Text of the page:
Autism Spectrum Disorder (ASD)
Autism Spectrum Disorder is a neurodevelopmental disorder that affects one’s communication, perceptions and interaction with their environment alongside the presence of restrictive and repetitive patterns of behaviour, activities or interests. The range and severity of symptoms vary greatly among individuals, with severity being associated with the level of support required.
Levels of ASD:
Level 1: Requiring Support: Inflexibility, poor organisation, planning, difficulties with switching between activities impacting independence. Poor social skills with significant challenges in initiating interactions and making friends may be deemed awkward and unsuccessful.
Level 2: Requiring Substantial Support: Marked difficulties in verbal and nonverbal social communication skills. Notable unusual, restricted, repetitive behaviours, with noticeable difficulties in focusing and/or changing activities.
Level 3: Requiring Very Substantial Support: Severe difficulties in verbal and nonverbal communication. Very limited speech, odd, repetitive behaviour with only basic needs being expressed usually non-verbally.
The aim of diagnosis and treatment is to engage with the “neurodiversity paradigm”, which simply put to recognise that ASD is a natural part of human variation which provides only enriches the community. Due to how ASD affects each independent person differently, treatment focuses on the person’s unique strengths to supporting both clients and their loved ones in recognising and appreciating that they are equally valid and that there are alternative ways of being within the world. Commonly, this means that treatment plans involve a multidisciplinary team of Psychologists, Occupational Therapists, Speech Pathologists and/or Paediatricians/General Practitioners alongside parent-mediated treatment plans.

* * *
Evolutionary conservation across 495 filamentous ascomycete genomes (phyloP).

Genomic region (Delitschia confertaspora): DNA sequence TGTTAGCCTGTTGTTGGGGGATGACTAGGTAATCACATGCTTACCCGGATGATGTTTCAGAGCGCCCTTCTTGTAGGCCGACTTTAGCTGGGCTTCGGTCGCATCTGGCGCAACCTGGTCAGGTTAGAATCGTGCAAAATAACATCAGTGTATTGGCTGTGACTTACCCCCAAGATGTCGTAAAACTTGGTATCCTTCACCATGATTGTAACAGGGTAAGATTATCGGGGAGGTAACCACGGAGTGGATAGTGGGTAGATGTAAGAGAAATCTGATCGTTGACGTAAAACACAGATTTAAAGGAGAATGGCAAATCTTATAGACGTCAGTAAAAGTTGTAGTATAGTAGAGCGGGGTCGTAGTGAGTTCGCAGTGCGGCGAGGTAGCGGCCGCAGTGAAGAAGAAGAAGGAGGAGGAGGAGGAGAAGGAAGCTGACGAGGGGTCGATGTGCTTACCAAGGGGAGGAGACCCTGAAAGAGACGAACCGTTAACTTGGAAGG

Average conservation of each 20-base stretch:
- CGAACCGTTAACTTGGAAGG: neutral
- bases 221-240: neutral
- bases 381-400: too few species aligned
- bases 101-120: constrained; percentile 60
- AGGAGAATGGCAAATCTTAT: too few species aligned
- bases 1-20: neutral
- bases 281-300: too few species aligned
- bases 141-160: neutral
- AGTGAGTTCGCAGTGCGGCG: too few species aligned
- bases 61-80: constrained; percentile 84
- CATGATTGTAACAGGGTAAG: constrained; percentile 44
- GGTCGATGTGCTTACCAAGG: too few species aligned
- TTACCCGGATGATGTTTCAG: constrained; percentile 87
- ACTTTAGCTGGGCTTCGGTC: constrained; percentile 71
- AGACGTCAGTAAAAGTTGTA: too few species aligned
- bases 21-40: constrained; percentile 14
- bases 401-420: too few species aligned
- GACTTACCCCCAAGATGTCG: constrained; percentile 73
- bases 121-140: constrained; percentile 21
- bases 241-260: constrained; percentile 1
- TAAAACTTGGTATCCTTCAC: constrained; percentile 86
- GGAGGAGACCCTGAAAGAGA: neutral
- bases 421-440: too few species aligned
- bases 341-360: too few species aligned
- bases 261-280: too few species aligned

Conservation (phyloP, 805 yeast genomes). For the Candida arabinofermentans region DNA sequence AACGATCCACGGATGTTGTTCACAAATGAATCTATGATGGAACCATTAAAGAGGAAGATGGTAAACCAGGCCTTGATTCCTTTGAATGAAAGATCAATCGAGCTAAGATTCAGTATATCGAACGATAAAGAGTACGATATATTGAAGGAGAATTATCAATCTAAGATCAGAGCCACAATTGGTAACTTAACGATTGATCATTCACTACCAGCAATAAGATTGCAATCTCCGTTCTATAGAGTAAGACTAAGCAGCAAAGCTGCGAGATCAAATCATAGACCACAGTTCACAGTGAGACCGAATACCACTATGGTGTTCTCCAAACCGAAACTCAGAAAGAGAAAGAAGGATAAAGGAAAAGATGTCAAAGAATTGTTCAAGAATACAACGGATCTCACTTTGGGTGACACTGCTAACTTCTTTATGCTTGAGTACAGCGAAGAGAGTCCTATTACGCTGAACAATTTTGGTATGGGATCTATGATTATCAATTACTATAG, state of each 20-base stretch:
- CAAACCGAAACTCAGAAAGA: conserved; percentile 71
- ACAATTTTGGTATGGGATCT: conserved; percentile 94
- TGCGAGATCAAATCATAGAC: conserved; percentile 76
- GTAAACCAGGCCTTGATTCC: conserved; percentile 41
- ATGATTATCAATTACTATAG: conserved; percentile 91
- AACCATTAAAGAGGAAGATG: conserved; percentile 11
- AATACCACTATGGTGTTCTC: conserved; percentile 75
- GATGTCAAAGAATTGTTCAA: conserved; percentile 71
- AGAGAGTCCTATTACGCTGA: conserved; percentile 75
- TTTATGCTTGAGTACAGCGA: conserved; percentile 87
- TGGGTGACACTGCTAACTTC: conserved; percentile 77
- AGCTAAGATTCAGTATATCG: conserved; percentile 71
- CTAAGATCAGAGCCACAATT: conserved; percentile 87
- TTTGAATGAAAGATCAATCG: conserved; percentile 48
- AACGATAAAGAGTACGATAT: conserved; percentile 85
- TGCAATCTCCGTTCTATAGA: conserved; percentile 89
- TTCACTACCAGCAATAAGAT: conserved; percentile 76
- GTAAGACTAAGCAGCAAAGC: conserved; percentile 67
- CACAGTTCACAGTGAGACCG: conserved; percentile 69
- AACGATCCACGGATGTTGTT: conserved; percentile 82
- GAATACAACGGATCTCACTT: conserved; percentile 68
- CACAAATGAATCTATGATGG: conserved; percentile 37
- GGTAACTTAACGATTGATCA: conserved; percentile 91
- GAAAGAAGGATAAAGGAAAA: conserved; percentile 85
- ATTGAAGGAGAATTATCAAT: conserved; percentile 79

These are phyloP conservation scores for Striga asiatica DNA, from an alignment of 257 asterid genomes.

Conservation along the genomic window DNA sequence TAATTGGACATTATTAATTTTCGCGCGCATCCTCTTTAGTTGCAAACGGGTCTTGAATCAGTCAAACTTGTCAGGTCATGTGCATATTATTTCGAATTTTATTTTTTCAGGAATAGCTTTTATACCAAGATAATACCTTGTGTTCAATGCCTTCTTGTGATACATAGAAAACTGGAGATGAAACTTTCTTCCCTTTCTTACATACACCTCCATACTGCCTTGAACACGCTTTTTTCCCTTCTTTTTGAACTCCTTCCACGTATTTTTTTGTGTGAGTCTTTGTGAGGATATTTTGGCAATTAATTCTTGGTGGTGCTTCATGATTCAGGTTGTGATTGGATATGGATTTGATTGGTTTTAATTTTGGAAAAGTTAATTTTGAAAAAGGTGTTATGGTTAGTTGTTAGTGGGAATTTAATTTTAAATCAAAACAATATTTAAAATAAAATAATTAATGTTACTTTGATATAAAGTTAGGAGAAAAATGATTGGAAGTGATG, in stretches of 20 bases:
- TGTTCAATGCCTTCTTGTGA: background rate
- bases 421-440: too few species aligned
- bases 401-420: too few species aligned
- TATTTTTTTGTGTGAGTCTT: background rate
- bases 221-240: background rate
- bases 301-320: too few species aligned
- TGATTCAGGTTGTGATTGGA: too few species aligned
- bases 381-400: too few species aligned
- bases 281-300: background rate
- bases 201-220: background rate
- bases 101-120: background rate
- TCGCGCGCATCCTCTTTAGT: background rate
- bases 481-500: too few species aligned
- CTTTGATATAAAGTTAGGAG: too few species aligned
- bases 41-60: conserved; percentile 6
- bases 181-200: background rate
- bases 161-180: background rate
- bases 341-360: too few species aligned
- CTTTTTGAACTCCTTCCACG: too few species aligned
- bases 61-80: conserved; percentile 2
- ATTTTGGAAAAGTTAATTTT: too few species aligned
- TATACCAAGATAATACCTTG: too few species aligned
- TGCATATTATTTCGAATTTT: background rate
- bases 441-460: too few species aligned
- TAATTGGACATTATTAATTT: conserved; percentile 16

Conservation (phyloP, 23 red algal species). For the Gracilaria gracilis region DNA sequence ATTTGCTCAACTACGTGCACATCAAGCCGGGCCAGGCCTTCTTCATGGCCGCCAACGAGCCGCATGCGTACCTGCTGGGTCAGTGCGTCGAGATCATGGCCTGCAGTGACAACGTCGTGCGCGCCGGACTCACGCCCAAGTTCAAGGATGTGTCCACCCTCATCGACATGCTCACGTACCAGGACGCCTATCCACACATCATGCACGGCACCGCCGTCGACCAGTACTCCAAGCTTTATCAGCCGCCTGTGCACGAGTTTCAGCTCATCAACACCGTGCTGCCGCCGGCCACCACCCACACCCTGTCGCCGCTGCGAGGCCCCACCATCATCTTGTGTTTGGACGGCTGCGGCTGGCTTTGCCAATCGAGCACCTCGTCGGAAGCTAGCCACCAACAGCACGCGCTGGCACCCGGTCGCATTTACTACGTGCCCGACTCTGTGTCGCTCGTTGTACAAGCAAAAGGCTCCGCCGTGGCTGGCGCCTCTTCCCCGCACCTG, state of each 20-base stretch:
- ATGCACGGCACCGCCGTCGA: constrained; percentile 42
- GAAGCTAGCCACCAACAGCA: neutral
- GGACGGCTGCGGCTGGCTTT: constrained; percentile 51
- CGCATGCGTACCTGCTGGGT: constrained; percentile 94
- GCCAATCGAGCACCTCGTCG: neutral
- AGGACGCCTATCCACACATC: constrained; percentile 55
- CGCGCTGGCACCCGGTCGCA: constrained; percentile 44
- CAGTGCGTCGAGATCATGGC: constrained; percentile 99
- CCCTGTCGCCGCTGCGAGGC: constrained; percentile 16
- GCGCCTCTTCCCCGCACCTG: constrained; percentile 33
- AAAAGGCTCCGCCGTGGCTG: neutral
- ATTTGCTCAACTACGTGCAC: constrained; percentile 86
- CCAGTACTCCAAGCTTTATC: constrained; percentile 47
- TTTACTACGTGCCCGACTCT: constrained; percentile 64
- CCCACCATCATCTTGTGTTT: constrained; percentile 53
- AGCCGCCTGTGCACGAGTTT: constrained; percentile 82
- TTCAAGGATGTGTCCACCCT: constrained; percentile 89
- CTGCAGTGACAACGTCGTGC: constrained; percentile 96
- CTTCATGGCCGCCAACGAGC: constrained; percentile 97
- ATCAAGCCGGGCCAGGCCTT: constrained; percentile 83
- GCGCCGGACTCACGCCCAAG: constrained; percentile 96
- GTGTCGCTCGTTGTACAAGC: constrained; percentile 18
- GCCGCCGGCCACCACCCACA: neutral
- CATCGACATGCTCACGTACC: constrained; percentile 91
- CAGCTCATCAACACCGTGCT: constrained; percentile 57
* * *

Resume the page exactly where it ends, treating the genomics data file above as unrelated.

Treatment with a Psychologist predominantly focuses on emotional regulation and social skills training across the lifespan. For older children, teenagers and adults on the spectrum, Cognitive Behaviour Therapy (CBT) is the treatment of choice. CBT is a “talking therapy” that provides clients with a safe space to challenge and replace negative thinking patterns with realistic and positive thoughts. Relaxation strategies and techniques are incorporated into treatment to help individuals cope with anxiety-provoking situations.
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